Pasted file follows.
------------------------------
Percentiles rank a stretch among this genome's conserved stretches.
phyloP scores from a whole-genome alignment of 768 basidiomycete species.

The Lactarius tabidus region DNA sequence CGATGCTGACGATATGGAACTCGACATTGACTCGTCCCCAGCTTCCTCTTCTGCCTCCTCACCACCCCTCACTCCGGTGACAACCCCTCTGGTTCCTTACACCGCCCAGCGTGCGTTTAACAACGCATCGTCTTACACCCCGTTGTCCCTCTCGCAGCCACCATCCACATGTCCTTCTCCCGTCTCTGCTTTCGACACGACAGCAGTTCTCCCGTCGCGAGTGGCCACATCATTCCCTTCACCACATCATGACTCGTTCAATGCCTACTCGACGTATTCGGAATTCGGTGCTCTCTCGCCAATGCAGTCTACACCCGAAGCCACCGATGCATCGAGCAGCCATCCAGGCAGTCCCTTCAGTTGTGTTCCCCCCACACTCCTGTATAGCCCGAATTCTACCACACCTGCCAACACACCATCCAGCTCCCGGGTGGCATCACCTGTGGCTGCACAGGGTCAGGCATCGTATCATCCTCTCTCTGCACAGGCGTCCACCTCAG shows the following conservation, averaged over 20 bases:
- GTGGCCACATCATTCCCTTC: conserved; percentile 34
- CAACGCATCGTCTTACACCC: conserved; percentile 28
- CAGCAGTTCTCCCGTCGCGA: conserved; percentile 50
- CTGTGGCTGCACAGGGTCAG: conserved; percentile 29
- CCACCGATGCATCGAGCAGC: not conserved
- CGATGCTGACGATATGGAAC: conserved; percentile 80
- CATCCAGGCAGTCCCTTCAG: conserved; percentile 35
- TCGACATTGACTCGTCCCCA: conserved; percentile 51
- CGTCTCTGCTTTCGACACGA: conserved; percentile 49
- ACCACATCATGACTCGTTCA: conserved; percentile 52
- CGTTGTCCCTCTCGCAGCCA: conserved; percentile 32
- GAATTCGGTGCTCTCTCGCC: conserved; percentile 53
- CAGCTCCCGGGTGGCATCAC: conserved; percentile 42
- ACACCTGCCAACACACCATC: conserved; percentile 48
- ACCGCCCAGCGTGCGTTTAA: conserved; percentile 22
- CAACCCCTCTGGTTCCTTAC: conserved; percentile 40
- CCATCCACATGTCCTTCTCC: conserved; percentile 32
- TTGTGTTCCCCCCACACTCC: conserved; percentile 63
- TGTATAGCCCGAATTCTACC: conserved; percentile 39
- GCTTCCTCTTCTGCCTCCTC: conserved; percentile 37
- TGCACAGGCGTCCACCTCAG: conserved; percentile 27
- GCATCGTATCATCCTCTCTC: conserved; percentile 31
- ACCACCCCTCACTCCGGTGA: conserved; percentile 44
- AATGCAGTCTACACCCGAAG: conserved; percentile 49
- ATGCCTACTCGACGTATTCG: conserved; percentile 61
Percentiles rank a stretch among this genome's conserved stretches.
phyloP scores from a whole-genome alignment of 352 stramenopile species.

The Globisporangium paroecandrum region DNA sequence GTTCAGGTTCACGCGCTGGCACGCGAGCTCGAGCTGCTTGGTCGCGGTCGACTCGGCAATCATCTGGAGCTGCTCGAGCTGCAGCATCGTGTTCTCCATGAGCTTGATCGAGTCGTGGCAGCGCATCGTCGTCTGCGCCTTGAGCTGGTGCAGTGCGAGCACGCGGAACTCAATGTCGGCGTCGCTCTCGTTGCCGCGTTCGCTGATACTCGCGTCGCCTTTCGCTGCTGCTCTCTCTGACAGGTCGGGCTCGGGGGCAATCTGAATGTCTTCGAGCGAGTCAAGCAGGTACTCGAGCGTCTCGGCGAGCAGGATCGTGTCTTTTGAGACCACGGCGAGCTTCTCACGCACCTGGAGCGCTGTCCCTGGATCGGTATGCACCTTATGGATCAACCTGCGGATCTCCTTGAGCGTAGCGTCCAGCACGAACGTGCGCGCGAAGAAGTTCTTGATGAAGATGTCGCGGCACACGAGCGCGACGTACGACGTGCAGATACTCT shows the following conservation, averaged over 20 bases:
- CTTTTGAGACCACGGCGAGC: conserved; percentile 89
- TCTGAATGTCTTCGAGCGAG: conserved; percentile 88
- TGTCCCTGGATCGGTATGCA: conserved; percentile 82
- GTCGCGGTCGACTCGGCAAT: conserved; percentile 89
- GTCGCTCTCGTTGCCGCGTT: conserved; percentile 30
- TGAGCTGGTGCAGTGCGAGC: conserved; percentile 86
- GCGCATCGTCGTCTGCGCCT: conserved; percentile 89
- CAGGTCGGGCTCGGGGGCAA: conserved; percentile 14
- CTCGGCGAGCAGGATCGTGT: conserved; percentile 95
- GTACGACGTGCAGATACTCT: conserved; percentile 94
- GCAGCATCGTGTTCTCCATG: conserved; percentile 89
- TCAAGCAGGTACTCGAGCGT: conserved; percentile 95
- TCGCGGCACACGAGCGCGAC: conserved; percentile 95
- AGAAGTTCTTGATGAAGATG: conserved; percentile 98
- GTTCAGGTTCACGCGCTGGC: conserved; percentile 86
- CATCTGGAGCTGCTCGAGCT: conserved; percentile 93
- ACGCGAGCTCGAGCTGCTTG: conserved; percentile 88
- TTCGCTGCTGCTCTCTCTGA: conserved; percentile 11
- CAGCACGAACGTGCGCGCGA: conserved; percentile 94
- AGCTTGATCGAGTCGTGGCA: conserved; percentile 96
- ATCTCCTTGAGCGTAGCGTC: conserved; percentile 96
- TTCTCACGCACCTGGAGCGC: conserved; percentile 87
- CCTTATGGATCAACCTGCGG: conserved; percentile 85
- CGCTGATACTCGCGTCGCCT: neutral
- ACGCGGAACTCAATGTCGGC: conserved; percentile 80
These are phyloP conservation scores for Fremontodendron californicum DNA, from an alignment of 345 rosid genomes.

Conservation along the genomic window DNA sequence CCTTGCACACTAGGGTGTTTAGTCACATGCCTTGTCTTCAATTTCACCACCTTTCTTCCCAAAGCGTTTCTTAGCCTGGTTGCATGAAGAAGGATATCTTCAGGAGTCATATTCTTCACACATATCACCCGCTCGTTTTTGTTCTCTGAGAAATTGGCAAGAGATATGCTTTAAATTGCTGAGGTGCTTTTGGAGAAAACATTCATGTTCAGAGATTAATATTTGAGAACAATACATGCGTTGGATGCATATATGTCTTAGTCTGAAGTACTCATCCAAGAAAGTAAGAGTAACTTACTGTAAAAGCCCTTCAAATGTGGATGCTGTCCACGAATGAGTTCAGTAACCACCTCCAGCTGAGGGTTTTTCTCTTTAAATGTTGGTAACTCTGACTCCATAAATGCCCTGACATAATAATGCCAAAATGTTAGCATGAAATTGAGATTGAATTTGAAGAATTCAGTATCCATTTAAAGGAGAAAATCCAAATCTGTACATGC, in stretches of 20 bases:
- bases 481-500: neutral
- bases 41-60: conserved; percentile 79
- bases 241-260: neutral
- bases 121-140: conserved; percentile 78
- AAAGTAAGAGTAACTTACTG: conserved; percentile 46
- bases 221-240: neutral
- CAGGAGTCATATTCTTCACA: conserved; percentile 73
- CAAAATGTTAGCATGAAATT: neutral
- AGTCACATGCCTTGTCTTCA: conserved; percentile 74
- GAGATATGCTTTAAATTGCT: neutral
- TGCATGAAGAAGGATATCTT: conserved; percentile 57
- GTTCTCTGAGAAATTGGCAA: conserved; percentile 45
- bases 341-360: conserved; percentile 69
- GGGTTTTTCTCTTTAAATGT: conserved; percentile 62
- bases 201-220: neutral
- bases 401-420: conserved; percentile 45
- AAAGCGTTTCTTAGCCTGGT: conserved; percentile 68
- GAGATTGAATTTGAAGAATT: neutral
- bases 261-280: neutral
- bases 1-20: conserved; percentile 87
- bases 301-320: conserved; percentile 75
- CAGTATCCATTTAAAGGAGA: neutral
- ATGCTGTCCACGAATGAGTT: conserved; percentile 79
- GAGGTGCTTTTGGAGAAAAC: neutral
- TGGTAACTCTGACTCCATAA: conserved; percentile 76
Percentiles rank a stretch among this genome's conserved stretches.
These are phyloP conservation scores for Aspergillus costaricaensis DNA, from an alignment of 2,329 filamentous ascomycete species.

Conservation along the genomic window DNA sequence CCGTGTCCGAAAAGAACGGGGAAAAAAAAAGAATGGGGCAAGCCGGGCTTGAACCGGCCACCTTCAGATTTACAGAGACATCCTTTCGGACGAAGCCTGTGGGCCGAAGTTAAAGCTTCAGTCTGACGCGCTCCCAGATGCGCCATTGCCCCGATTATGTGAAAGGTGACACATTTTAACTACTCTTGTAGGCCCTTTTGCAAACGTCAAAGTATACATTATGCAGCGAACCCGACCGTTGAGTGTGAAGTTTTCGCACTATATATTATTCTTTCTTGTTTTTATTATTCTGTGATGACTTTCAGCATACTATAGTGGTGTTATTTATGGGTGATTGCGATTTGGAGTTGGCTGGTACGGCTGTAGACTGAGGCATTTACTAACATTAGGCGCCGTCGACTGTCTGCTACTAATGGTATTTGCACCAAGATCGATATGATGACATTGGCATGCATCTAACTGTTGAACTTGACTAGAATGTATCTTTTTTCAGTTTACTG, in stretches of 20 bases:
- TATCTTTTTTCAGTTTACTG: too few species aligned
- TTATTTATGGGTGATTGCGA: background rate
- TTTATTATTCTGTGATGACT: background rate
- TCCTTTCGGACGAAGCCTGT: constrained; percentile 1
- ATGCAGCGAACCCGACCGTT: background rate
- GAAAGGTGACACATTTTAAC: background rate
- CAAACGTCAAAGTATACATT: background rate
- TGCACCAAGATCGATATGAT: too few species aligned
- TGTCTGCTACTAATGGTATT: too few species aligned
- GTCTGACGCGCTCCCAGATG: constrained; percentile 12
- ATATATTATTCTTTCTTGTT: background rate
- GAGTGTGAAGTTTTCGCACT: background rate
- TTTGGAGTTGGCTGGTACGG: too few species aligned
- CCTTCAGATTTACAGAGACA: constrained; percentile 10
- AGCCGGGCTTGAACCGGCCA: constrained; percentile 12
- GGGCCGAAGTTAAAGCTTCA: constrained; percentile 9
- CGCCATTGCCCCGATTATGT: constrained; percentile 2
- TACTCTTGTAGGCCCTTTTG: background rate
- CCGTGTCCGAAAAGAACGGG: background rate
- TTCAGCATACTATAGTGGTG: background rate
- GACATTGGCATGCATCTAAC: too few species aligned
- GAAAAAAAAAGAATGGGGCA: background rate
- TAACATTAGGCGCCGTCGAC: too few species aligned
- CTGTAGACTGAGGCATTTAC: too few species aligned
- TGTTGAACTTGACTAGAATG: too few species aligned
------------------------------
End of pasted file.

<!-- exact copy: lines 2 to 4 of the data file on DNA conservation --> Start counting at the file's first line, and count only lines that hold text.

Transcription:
phyloP scores from a whole-genome alignment of 768 basidiomycete species.

The Lactarius tabidus region DNA sequence CGATGCTGACGATATGGAACTCGACATTGACTCGTCCCCAGCTTCCTCTTCTGCCTCCTCACCACCCCTCACTCCGGTGACAACCCCTCTGGTTCCTTACACCGCCCAGCGTGCGTTTAACAACGCATCGTCTTACACCCCGTTGTCCCTCTCGCAGCCACCATCCACATGTCCTTCTCCCGTCTCTGCTTTCGACACGACAGCAGTTCTCCCGTCGCGAGTGGCCACATCATTCCCTTCACCACATCATGACTCGTTCAATGCCTACTCGACGTATTCGGAATTCGGTGCTCTCTCGCCAATGCAGTCTACACCCGAAGCCACCGATGCATCGAGCAGCCATCCAGGCAGTCCCTTCAGTTGTGTTCCCCCCACACTCCTGTATAGCCCGAATTCTACCACACCTGCCAACACACCATCCAGCTCCCGGGTGGCATCACCTGTGGCTGCACAGGGTCAGGCATCGTATCATCCTCTCTCTGCACAGGCGTCCACCTCAG shows the following conservation, averaged over 20 bases:
- GTGGCCACATCATTCCCTTC: conserved; percentile 34